How to Make Perfect-fitting Hatches, Canopies and Cowlings
It always bothers me when I see an otherwise beautiful aircraft model that has an ugly, ill-fitting canopy, hatch, or cowling. It makes good sense to perfect these seams for aerodynamic reasons too, so that there's less drag, and less chance of the item actually getting blown off in flight! Sloppy hatches can also allow exhaust from your engine or smoke from your smoke system to get back into your model, creating quite a mess. There are several things you can do to insure a great, almost seamless fit, and they're not difficult to do. Let's use the example of a typical removable canopy, found on many models.
The first step occurs when making the plugs and molds. Most of my models use a removable canopy. Although the parts will be removable, I keep the canopy plug attached to the fuselage plug throughout all but the final finishing process. You could use a latch, screws, or simply tack-glue it to the fuselage plug, but make sure it doesn't move.
I only separate the plugs when they are ready for the final primer coat, so a great fit is nearly insured, and precision molds are guaranteed. Still, epoxy isn't perfect, and sometimes your "perfect" parts will shrink slightly, or possibly deform, due to some structure you place inside them, or even the paint used.
One thing you can do right in the mold is add a couple of carbon fiber "bands" on the inside surface of the part, to add rigidity. You could also add light plywood formers. Still, the fit might not be perfect.
One method that works well is to apply a thin material that epoxy won't stick to, to either the fuselage or canopy temporarily. This could be a piece of iron-on covering, or the covering's backing material. You could use waxed paper, or a piece of thin aluminum foil, sprayed with PVA. Whatever it is, make sure it'll conform to the "flange' surfaces of your parts. Mix up a batch of epoxy and micro balloons, apply it to the surface NOT covered by the non-stick material, then align and join the two parts together firmly until the filler cures. Wipe off any excess before it cures. One application of this may be enough to give a perfect fit. If not, simply repeat the process, sanding very carefully in between.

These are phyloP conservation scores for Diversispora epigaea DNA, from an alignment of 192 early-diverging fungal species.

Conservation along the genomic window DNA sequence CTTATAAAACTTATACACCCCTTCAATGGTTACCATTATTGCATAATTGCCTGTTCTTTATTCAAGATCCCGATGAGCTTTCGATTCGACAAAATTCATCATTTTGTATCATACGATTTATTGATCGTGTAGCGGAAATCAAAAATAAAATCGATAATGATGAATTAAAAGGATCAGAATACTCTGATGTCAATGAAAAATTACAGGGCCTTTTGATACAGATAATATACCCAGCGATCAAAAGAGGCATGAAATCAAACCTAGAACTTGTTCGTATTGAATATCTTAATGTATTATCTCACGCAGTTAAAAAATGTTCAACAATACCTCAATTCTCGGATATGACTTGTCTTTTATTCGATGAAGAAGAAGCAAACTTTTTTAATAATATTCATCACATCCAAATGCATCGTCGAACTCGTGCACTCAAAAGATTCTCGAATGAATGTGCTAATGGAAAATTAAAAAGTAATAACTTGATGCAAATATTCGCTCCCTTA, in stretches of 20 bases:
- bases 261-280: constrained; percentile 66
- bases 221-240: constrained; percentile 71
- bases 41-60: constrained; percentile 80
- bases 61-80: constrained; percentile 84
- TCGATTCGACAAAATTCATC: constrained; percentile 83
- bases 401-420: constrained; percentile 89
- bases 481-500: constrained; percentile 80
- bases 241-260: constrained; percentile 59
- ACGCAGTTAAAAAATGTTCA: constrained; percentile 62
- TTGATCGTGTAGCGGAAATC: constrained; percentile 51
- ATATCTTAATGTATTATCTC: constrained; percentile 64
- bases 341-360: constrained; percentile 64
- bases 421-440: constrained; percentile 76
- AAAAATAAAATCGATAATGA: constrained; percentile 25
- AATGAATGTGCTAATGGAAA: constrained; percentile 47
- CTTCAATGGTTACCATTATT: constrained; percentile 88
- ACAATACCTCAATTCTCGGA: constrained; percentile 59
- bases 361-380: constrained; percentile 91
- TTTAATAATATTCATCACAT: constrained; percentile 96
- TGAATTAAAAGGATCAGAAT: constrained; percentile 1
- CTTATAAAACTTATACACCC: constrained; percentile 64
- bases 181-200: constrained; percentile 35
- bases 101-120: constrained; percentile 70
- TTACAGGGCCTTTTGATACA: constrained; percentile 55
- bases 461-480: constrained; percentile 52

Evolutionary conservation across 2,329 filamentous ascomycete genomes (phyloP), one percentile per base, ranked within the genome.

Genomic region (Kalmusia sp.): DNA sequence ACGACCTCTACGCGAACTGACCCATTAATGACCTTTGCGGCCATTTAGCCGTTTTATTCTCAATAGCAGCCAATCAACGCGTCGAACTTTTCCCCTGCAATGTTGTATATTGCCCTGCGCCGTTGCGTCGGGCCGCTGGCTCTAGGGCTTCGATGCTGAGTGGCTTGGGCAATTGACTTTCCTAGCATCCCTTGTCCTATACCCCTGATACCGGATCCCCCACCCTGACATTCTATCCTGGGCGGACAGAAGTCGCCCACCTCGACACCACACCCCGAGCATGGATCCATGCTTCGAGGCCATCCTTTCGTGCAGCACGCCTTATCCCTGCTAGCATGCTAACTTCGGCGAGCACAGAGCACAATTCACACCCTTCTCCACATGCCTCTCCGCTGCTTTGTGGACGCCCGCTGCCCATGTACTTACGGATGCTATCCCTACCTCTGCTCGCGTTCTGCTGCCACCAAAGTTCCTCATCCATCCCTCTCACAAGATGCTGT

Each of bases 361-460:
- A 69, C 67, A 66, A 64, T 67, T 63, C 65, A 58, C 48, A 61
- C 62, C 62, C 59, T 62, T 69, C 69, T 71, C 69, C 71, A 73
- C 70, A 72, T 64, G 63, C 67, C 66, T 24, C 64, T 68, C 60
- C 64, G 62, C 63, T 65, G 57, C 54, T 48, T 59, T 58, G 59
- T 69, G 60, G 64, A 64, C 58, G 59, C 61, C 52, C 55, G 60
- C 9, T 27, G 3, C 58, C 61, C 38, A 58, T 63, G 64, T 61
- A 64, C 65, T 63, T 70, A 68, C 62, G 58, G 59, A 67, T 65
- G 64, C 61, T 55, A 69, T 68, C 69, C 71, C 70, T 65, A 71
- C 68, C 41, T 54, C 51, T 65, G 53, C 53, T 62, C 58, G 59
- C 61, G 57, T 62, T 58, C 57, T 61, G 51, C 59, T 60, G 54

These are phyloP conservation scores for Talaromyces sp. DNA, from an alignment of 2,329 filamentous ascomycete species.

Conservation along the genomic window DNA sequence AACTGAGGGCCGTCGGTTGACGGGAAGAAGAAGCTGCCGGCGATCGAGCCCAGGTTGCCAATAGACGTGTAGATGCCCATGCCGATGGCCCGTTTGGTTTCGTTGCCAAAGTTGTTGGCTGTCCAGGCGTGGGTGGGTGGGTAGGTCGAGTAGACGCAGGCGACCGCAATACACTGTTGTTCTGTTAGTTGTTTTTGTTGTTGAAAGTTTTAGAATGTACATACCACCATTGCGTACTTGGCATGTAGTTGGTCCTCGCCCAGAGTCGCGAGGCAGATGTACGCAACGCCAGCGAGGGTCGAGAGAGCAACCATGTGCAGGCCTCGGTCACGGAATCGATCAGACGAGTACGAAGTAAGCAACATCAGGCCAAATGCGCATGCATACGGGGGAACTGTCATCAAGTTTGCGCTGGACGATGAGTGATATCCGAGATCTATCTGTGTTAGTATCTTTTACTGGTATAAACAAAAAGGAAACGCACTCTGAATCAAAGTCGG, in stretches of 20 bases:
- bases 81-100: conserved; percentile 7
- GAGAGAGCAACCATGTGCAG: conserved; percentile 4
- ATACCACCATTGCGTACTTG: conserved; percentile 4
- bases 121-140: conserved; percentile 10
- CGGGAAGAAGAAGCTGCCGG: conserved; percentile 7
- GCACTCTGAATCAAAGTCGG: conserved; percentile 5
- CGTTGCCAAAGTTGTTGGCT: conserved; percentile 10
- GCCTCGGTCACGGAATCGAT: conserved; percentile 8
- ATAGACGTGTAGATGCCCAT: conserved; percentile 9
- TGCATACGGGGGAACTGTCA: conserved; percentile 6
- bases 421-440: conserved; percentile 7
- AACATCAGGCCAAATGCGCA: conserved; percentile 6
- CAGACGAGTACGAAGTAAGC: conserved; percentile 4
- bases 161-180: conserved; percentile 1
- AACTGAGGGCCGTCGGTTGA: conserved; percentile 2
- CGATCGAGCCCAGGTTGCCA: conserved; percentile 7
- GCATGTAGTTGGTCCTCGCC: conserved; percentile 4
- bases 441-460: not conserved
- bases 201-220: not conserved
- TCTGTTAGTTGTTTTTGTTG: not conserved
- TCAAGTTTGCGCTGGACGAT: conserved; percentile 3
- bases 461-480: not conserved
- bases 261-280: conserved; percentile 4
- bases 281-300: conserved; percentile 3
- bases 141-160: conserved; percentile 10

Today, I use a somewhat different approach. Taking the example getting a canopy plug to precisely fit on a fuselage plug:
Finish one part, such as the canopy flange on the fuselage plug. Then give it a couple of coats of wax, followed by a coat of PVA, and let it cure. Next, apply a liberal layer of epoxy and microballons to the flange, and press the canopy plug in place. Be careful to align it the way you want it, and wipe the excess epoxy off immediately, leaving only enough to "fix" the canopy plug. Let it fully cure. The filler will stick to your canopy plug, but not to the fuselage plug.
Sand this until the parts fix exactly the way you like, then very carefully separate them. Gently, use a very thin tool, such as a new X-Acto blade or a razor blade to start the separation, and usually the part will pop free. Take your time.. Once you have a slit started, you can use a small amount of warm water, (to dissolve the PVA) or a strip of mylar inserted into the slit, and as it opens further, you might even use a soft nylon wedge. You don't want to damage the edge you just created.
When the parts are finally separated, clean them up, and you'll have perfectly-fitting parts. Here's the canopy fit on the "Eliminator 2"...
Clearance here between the two parts was less than the thickness of a piece of typing paper.
Here's the final canopy/fuselage fit, after more detailing.
Below are some photos of the original "Eliminator".
Here's a photo of my "Eliminator 1" sport jet, which used the techniques above to perfect the canopy seam.
There's also a large access hatch on the top of the fuselage, with an "invisible" seam.
Use the same technique for gear doors and any other movable or removable parts.
Many other types of hatches are demonstrated on the King Air pages, and the "Eliminator 2" pages.